BACKGROUND AND PURPOSE: Impulse control disorders (ICDs) and related conditions in Parkinson's disease (PD) patients are frequent, disabling and sometimes devastating neuropsychiatric behaviors. Current knowledge on the prevalence of ICDs in PD is mainly based on assessments with questionnaires or patient interviews. This study was designed to evaluate the reliability of self-assessed ICDs and related conditions in PD by exploring the agreement between self-assessment of ICDs and related conditions in PD patients on the one hand and the estimation of their caregivers on the other hand.
METHODS: After a short validation study of a novel ICD screening questionnaire, a cross-sectional study in 150 PD patients was performed. All patients filled out the self-assessment version of a screening questionnaire for ICDs, and caregivers completed an adapted version (n = 64).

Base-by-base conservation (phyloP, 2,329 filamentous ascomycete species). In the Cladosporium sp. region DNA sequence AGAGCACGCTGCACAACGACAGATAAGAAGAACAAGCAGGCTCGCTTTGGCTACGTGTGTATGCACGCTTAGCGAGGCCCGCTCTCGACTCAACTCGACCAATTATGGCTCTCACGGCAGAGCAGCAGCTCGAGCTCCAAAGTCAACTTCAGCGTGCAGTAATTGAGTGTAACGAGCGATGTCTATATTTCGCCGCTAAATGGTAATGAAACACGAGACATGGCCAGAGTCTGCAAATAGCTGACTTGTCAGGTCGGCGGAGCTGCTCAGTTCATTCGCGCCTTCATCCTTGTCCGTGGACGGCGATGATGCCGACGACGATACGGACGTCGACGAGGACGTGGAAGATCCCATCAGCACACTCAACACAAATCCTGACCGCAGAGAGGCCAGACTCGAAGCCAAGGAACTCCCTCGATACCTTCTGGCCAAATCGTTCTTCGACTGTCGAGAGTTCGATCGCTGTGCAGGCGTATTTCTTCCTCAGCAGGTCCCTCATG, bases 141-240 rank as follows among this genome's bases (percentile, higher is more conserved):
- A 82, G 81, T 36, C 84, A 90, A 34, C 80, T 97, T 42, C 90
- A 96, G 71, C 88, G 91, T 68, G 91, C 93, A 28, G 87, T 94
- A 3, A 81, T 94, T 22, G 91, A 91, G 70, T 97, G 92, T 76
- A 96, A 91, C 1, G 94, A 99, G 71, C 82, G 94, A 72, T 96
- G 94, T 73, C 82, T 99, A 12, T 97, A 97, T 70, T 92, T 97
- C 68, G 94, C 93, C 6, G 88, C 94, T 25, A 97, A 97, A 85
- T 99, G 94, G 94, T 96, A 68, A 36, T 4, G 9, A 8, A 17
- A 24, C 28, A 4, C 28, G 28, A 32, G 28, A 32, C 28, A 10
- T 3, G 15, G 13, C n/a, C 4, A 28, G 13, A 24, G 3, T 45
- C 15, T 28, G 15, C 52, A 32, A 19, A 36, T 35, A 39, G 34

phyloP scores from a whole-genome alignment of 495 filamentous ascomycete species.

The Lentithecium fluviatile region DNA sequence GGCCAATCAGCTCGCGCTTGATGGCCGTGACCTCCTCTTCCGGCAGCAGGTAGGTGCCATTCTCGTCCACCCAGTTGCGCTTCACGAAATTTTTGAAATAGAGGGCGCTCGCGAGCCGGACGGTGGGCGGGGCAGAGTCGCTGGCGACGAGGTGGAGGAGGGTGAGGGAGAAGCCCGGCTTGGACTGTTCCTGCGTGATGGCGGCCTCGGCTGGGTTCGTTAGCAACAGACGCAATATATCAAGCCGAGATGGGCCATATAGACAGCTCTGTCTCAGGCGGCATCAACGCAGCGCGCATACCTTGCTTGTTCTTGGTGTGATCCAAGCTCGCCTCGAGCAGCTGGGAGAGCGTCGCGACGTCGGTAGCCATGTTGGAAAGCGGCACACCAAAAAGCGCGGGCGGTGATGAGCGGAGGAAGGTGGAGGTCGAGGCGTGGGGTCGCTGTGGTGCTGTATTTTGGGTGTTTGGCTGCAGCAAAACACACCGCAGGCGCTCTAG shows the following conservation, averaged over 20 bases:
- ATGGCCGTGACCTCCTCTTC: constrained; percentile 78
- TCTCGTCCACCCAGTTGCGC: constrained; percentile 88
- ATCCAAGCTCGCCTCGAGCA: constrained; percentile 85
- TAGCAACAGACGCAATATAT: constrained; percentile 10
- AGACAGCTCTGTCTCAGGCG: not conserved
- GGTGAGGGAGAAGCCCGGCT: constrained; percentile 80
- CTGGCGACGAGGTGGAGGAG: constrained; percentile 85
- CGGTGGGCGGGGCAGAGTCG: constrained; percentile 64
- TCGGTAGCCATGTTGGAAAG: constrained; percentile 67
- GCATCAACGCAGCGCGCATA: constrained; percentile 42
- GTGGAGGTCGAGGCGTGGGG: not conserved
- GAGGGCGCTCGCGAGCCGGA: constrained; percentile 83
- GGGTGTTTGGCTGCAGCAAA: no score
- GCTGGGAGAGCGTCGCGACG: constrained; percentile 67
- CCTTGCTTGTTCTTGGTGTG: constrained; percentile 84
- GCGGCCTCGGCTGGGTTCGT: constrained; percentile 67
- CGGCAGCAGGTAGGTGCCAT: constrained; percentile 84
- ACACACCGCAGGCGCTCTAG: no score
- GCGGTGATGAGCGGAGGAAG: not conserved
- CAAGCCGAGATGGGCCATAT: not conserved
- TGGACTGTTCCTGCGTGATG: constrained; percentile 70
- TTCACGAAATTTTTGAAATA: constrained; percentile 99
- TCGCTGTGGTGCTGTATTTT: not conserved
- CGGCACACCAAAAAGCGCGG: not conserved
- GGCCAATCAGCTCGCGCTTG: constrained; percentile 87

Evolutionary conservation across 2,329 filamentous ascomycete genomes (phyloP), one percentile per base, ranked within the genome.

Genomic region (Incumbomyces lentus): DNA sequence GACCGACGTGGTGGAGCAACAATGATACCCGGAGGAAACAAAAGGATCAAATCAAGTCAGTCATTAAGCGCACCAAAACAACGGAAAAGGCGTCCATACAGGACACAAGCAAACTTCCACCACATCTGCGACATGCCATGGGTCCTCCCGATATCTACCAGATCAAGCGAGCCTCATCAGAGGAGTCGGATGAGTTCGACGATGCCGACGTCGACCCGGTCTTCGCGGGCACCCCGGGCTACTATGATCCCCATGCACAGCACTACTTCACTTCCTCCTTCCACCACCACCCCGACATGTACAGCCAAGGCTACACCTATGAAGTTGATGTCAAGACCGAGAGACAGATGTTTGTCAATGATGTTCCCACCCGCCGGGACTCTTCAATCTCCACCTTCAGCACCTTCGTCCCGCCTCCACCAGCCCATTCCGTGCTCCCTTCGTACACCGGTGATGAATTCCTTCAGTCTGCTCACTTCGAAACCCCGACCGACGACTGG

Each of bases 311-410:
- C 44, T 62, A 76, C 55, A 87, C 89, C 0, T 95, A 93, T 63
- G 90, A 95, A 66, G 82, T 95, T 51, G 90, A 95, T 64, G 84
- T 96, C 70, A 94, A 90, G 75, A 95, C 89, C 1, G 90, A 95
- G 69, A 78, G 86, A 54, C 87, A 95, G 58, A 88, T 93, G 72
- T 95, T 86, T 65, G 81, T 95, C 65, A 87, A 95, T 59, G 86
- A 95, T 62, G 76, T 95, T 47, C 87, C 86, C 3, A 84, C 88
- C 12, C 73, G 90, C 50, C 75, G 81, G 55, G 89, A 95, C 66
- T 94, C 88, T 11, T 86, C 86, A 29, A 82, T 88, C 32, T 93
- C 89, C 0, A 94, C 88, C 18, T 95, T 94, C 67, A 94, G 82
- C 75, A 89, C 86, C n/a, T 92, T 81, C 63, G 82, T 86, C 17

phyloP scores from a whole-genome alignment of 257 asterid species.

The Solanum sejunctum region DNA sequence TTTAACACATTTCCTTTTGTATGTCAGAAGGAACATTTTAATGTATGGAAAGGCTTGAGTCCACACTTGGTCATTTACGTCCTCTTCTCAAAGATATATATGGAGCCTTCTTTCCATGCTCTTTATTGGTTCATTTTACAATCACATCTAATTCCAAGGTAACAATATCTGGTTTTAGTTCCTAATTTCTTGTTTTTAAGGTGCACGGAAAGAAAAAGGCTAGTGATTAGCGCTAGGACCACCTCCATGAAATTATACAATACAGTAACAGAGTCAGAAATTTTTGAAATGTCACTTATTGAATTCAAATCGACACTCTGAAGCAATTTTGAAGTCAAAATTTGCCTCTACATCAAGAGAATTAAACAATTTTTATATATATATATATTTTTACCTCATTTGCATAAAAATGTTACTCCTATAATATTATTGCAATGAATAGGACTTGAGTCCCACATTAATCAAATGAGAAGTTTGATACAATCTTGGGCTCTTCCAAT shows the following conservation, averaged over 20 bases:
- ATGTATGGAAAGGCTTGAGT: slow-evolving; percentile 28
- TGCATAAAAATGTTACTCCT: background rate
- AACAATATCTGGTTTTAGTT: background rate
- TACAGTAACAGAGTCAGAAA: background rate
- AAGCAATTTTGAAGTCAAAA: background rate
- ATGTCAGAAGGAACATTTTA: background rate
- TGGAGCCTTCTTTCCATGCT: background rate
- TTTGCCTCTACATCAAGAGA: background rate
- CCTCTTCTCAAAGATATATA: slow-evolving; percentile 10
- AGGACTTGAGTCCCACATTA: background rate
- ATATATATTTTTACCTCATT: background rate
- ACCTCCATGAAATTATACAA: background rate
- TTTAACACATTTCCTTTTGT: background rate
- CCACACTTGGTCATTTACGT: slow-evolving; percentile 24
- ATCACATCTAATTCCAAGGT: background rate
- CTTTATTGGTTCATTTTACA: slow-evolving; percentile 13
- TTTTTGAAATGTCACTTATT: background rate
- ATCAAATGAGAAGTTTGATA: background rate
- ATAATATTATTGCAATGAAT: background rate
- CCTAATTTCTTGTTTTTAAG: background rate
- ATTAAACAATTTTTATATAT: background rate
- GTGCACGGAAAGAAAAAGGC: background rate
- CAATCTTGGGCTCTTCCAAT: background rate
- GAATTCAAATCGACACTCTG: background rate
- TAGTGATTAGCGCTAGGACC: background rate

RESULTS: When comparing self-assessments of PD patients and ratings by their caregivers, significant differences with regard to the estimated prevalence of hypersexuality (55% vs. 17%), dopamine dysregulation syndrome (31% vs. 3%) and punding (22% vs. 9%) were found.
CONCLUSIONS: Patients underestimate the presence and severity of some ICDs and related conditions, which shows how important assessments with caregivers are. After all, ICDs are probably much more frequent in PD than previously reported.